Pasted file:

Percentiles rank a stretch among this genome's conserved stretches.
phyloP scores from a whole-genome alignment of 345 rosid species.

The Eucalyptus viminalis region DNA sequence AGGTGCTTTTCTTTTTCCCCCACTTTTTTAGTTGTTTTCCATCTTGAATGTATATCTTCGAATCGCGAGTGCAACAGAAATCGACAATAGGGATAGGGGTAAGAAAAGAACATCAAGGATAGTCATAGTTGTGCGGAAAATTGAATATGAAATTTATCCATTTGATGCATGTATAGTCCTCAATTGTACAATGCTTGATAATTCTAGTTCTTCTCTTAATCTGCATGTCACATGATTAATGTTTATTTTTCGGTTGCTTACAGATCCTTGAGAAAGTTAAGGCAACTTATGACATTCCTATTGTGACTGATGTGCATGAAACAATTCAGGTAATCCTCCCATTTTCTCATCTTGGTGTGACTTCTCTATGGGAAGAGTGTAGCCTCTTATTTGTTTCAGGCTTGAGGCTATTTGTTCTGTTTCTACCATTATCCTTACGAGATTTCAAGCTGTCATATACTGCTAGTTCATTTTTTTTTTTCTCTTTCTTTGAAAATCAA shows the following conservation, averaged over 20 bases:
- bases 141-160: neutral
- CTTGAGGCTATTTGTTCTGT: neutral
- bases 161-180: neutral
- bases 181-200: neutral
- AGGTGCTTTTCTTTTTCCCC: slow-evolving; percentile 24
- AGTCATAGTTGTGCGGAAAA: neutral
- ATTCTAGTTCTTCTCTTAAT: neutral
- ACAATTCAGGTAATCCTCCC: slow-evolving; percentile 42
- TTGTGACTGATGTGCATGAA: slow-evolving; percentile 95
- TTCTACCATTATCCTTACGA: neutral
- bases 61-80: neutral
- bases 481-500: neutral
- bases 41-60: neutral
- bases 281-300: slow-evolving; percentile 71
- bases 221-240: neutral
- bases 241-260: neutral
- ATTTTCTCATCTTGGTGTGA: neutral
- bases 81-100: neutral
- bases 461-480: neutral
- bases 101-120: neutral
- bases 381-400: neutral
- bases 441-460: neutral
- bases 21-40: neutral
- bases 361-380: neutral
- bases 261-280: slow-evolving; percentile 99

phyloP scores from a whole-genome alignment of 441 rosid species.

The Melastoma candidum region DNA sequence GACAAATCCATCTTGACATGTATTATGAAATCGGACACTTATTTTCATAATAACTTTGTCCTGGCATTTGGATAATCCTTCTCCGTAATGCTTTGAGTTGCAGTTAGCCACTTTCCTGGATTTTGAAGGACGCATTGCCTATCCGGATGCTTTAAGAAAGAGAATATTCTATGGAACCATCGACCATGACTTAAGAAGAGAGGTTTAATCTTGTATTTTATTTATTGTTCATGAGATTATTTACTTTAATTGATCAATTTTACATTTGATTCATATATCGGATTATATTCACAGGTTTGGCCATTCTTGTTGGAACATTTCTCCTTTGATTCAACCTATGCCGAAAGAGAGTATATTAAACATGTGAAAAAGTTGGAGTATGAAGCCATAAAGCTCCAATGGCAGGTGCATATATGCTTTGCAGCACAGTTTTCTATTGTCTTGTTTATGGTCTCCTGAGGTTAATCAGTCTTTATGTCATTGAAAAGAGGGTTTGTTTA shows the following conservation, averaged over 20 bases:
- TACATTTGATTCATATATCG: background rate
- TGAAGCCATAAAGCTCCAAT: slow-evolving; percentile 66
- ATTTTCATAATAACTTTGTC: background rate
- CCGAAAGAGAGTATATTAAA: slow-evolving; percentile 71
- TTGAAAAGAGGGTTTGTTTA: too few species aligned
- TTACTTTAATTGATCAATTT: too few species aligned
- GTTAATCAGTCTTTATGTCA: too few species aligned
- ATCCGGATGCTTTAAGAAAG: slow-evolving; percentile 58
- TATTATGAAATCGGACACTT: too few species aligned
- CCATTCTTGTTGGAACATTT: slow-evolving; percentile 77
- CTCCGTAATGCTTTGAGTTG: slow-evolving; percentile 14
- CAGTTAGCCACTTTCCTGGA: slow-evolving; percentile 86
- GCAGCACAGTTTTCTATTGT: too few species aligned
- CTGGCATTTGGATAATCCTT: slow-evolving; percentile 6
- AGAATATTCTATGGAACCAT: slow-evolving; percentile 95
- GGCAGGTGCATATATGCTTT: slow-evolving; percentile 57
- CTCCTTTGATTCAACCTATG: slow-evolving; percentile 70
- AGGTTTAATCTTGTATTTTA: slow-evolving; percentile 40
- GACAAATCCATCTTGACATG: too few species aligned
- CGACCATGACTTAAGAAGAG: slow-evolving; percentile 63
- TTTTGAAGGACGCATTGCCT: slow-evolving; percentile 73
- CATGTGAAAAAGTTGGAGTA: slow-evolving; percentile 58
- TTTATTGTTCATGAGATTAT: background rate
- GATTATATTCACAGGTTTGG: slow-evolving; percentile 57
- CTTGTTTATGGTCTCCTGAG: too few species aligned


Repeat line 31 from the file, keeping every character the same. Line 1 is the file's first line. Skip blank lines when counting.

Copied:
- TACATTTGATTCATATATCG: background rate